Spring blooming lupines, Lupinus albus, were cultivated 4,000 years ago by the Egyptians. In the Americas, Lupinus mutabilis were brought into cultivation 1,500 years ago.
Although we think of lupines as flowers, they are grown as a feed for livestock in many parts of the world. Because they grow well on poor, sandy soils and in fact improve the soil, lupines are often grown for soil improvement and followed by a more demanding crop, such as melon, corn or wheat.
Romans used them medicinally for skin ailments and as an antidote for the bite of an asp, although there is no data on the effectiveness of the latter.
Lupines prefer slightly acidic soil that is well-drained and moderately fertile. They do best in full sun, but will grow in partial shade.
Sow annual lupines from seed around the time of your last frost. They will bloom about two months later.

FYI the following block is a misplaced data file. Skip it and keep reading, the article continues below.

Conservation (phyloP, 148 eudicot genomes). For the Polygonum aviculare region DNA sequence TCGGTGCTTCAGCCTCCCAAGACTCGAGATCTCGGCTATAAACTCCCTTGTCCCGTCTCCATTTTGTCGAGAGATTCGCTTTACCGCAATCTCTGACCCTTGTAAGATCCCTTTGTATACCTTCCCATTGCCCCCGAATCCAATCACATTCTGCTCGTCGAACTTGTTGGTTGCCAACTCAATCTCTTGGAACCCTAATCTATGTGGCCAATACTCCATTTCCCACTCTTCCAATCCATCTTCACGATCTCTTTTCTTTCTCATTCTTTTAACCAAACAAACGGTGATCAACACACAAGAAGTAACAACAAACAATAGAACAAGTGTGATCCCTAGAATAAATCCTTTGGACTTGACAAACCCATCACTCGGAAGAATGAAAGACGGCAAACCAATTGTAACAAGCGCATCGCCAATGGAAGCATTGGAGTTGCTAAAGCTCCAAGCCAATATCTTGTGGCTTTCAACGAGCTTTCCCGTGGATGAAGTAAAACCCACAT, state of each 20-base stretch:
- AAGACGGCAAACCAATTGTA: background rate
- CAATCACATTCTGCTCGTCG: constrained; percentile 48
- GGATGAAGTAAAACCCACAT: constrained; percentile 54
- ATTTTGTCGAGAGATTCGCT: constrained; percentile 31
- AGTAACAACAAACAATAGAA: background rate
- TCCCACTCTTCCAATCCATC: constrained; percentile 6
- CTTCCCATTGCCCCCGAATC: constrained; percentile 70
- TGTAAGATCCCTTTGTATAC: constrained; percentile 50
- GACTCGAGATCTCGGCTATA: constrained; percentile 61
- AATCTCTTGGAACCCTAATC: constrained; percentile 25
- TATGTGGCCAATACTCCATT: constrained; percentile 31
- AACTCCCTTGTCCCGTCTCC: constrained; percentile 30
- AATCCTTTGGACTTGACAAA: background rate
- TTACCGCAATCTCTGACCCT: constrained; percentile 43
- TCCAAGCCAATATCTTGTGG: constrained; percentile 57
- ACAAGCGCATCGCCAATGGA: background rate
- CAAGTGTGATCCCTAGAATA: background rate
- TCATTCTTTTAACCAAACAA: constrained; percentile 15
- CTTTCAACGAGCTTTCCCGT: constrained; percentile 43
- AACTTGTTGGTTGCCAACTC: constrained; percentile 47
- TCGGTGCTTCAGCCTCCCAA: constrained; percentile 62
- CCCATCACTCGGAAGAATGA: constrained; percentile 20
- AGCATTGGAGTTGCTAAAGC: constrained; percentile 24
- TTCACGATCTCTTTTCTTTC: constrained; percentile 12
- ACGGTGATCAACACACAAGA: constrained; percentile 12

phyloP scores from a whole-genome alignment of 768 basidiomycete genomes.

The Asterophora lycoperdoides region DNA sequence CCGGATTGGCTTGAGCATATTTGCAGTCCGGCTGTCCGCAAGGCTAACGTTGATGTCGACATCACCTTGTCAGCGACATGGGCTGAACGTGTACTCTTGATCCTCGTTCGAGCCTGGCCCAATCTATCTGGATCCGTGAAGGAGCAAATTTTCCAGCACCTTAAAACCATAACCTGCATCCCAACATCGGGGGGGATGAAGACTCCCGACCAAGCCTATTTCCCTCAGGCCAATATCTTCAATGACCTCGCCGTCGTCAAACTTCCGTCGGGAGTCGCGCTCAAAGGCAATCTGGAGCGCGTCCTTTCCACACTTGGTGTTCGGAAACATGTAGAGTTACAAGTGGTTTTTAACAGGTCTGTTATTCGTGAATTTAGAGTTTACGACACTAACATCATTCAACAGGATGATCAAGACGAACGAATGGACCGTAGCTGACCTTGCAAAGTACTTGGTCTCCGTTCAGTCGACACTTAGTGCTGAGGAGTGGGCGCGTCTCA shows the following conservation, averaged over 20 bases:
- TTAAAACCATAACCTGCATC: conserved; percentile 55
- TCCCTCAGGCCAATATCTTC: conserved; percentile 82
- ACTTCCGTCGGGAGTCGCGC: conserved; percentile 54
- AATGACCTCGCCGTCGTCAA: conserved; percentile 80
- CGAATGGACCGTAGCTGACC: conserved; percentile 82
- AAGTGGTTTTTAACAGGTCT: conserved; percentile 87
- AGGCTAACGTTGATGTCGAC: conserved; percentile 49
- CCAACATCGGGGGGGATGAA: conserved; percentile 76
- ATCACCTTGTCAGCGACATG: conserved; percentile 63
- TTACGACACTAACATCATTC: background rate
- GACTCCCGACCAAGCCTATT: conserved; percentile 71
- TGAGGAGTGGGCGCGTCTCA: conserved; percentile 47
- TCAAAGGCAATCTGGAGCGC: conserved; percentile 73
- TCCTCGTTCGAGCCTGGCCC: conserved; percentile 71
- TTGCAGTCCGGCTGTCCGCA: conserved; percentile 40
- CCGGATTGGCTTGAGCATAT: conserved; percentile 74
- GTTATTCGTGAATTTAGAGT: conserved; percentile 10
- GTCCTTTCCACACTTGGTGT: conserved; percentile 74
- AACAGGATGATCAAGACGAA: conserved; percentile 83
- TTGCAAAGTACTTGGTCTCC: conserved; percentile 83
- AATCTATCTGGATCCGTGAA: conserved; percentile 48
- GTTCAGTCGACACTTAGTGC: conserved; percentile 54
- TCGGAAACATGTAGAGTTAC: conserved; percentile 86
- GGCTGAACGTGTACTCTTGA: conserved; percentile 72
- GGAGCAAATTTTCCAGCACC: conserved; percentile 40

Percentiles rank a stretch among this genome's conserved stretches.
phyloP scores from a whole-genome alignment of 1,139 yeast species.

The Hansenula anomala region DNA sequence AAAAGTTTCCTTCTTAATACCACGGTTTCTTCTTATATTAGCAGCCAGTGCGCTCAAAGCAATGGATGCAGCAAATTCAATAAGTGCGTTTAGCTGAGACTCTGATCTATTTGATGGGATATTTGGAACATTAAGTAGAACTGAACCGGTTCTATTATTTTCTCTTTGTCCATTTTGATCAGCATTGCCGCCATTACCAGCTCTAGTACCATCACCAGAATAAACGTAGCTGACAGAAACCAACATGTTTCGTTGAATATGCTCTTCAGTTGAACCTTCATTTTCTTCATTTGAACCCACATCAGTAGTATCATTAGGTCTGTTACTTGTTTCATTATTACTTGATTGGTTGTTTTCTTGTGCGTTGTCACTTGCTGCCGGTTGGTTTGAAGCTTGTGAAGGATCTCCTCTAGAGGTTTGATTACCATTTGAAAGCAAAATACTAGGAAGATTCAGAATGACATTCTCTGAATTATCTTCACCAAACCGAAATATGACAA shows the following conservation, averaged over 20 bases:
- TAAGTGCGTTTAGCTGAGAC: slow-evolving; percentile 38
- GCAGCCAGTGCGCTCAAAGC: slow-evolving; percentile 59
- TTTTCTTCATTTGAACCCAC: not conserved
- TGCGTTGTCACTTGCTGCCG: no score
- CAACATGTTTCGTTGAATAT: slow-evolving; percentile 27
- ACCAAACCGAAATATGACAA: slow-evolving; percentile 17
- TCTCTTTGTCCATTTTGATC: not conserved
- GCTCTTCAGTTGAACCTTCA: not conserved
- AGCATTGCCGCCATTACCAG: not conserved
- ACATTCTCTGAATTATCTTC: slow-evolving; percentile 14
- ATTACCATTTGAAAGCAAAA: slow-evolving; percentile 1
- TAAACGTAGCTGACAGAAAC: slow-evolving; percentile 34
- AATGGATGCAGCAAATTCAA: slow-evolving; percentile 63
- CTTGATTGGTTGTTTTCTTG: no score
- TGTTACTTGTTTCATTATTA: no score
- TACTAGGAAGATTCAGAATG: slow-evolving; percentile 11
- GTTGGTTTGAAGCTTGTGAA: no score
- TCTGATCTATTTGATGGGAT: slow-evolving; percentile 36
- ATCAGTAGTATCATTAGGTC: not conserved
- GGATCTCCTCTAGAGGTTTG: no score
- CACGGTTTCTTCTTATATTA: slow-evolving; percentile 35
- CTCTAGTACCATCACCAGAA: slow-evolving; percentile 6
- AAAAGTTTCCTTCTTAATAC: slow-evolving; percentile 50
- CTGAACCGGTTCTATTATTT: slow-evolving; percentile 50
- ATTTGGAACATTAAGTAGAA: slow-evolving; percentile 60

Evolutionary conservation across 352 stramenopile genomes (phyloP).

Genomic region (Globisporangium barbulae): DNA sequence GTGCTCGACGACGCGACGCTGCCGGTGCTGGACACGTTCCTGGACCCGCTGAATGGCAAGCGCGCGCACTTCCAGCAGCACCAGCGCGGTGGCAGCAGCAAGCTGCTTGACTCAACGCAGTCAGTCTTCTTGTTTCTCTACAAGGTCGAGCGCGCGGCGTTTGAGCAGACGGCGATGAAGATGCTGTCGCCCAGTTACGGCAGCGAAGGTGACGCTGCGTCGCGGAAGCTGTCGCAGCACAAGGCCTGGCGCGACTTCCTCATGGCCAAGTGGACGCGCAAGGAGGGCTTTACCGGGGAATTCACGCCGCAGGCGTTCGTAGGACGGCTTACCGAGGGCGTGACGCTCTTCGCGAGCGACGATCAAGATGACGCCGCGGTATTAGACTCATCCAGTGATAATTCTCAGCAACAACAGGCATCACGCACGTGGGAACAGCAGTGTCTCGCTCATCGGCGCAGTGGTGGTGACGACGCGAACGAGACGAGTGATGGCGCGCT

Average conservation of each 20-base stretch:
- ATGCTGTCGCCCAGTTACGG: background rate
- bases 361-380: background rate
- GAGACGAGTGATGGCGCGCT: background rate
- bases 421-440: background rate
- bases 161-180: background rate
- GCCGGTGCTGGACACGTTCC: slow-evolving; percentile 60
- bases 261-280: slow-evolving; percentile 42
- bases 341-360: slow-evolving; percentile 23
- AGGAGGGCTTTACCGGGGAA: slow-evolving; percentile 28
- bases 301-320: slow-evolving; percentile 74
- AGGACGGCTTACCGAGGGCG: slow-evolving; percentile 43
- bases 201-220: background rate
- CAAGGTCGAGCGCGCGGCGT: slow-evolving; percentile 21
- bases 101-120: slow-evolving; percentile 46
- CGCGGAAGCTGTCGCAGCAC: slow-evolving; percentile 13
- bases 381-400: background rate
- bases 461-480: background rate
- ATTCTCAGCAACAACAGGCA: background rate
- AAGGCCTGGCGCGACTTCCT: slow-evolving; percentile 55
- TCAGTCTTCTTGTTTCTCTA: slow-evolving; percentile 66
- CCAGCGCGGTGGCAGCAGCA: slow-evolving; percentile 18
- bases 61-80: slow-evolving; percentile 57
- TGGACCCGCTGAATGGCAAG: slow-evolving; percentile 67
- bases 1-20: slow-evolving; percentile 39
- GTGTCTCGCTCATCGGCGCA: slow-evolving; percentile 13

Perennial lupines are best sown from seed in autumn. Soak the seeds in warm water for a day before sowing. They will bloom in mid-spring. You can also start plants indoors about eight weeks before consistent frost free weather in your area. Plant outside after all danger of frost is past.
Space lupines about 10 to 12 inches apart. Water regularly and fertilize with a high phosphorous, low nitrogen fertilizer. (In other words, a low first number and high second number, such as a fertilizer labeled 5-25-10.)
Lupines come in blue, purple, pink, yellow and white. They will bloom over and over if you deadhead them by cutting off faded flowers.
Pliny, the Greek writer and physician, claims that the smoke of burnt lupines kills gnats.
I wonder if it works on mosquitoes.